The difference between a Big Mac and the twelve-course tasting menu at a 3-Star Michelin restaurant.


Acid is for kids...in my opinion. Like stolen fags round the bikesheds. Illicit, naughty, silly, fun.

Tryptamines are a different kettle of fish. Genuinely an inner, harrowing, illuminating voyage. A trial. A challenge. To face oneself with no filters. To genuinely look deep into one's very soul and at all the blackest pain and the most shimmering beauty. And hopefully, come back.

The shaman's journey is real. Obviously. It's ancient.
 
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FrKadash

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#66
@FrKadash are you still involved in the Order of Nine mate?
No not really as it became too twisted with all the cyber right-wing stuff, it was always solitary but it got given too much of a bad image online, certain concepts I'm still interested in on a practical level, but the majority of people missed the point with all that and tried to turn it into an outwardly sinister, dark thing. I think Myatt's later/current writings give a more accurate picture of what it was all about. Worth checking out Cj.
 

Coastaljames

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#67
No not really as it became too twisted with all the cyber right-wing stuff, it was always solitary but it got given too much of a bad image online, certain concepts I'm still interested in on a practical level, but the majority of people missed the point with all that and tried to turn it into an outwardly sinister, dark thing. I think Myatt's later/current writings give a more accurate picture of what it was all about. Worth checking out Cj.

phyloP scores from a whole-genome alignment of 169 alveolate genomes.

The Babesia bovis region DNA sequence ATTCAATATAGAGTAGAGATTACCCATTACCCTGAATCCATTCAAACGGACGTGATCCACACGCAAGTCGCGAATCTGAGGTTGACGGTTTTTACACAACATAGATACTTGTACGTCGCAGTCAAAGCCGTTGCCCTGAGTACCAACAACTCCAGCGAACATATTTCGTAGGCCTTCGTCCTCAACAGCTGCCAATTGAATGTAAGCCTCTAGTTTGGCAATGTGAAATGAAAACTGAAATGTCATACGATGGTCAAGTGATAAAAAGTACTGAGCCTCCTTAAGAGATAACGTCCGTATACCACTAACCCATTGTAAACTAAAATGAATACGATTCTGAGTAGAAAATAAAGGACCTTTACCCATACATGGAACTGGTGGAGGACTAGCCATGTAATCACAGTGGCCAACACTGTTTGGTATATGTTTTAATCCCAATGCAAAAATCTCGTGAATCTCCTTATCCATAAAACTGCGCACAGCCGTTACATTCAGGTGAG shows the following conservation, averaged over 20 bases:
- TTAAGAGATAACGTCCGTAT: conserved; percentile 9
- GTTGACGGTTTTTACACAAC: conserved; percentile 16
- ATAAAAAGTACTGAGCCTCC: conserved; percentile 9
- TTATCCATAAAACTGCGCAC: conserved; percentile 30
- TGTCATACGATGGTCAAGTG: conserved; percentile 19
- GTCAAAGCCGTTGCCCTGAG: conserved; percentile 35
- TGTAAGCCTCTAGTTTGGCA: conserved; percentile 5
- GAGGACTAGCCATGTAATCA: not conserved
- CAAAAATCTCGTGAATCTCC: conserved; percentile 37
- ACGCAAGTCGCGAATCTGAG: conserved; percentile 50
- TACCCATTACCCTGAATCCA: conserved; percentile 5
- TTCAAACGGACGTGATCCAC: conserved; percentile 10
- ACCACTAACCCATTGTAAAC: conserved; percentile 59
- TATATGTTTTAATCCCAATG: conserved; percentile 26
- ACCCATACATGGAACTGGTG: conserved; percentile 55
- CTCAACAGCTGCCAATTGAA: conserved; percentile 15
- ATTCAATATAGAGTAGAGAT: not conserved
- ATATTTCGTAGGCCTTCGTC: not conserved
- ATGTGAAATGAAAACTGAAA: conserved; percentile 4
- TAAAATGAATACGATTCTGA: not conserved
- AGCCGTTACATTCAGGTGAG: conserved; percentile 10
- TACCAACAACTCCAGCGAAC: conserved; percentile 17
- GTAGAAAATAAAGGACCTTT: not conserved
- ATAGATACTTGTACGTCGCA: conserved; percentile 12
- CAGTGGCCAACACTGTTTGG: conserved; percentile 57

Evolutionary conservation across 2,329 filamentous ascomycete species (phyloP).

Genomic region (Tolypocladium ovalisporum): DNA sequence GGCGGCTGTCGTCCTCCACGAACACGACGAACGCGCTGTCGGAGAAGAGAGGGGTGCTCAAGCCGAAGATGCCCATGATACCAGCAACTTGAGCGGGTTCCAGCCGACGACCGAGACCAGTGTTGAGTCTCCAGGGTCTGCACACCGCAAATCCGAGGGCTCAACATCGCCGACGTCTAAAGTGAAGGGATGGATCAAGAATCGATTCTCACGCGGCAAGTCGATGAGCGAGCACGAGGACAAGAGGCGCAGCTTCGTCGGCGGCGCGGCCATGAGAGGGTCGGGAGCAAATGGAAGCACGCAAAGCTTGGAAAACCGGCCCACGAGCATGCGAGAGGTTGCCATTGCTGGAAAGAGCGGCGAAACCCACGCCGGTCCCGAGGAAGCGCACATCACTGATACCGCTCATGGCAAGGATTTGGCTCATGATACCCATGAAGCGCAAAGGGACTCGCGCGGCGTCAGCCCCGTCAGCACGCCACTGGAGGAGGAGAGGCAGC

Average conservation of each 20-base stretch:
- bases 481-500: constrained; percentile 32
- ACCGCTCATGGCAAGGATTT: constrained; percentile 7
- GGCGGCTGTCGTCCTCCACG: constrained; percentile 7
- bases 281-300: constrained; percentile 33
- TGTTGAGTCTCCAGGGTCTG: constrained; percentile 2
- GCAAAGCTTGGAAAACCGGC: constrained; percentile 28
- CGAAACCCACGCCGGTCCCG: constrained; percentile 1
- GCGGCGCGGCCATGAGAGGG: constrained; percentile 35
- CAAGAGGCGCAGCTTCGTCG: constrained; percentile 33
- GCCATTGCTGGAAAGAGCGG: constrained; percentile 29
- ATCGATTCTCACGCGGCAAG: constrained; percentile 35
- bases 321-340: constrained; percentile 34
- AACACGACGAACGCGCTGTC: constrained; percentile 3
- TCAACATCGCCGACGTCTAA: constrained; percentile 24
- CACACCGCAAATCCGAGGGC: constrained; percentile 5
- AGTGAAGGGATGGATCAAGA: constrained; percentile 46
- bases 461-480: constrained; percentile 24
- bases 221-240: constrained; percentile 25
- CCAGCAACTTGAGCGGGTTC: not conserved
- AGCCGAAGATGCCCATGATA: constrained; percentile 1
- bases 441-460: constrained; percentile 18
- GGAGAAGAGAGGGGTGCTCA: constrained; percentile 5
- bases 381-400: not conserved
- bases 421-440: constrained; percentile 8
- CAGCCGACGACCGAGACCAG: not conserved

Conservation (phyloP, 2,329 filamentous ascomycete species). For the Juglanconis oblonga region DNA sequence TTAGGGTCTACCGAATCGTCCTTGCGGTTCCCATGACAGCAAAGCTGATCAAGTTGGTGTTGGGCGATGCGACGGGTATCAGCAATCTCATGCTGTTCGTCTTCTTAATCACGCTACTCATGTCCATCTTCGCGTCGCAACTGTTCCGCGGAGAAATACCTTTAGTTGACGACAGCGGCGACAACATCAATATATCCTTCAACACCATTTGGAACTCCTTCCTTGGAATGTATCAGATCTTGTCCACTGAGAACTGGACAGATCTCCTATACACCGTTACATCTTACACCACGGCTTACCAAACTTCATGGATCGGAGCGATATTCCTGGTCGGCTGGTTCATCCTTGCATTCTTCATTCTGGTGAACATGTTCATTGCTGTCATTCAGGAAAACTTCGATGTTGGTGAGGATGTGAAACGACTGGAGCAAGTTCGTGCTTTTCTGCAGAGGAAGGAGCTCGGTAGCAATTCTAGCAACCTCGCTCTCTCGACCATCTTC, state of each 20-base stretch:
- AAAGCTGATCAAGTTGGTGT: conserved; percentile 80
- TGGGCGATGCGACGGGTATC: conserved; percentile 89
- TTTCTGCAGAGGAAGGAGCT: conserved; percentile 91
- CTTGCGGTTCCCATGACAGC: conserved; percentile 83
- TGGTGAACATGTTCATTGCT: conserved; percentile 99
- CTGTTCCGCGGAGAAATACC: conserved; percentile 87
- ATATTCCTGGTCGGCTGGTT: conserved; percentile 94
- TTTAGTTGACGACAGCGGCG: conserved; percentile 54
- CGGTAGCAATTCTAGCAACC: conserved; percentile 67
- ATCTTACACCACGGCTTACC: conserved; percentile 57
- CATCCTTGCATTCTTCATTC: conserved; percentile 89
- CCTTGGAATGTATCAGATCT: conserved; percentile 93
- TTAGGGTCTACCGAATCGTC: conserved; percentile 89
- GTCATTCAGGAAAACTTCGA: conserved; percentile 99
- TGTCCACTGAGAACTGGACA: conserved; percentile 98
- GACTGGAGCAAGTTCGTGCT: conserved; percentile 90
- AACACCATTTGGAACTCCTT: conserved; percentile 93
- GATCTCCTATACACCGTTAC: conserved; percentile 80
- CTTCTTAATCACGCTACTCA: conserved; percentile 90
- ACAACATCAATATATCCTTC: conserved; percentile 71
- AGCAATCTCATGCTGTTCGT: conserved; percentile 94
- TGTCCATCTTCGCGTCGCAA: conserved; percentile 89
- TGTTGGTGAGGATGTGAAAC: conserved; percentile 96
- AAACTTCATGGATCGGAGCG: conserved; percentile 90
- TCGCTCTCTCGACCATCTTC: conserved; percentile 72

I understand...I've never been able to get into the whole "group" thing...I'm for the camp of Groucho and would never be a member of a club that allowed me...plus - people = dicks, as a fairly accurate rule, for me.

Thank you - will look into some of Myatt's newer stuff.
 

FrKadash

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#68
I wasn't sure what to make of this when I first read about it, the footage looks interesting though,



by Nicole Clark
Aug 30 2018, 11:49pm
This Incredible VR Film Takes You on an Ayahuasca Journey to the Amazon
'Awavena' expands the boundaries of what immersive video can do.

You are sitting in a canoe on the Gregório River as a voice gently narrates the story of Hushahu, the first Yawanawá woman to become a shaman. The narrator translates for Hushahu as she speaks about her tribe of roughly 3,000 indigenous peoples spread across Brazil, Peru, and Bolivia and the sacred tradition of taking the medicinal Uni tea (better known as Ayahuasca) in order to convene intimately and spiritually with the forest in which they live.
https://www.vice.com/en_us/article/...kes-you-on-an-ayahuasca-journey-to-the-amazon
 

FrKadash

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#69
Should Ayahuasca Tourism in Peru Be Regulated?
September 8, 2018

When a Canadian man was lynched by a Shipibo community in Peru earlier this year, after murdering one of their most treasured healers, 81-year-old Olivia Arevalo, there were cries of outrage worldwide over the fact that ayahuasca tourism remains unregulated.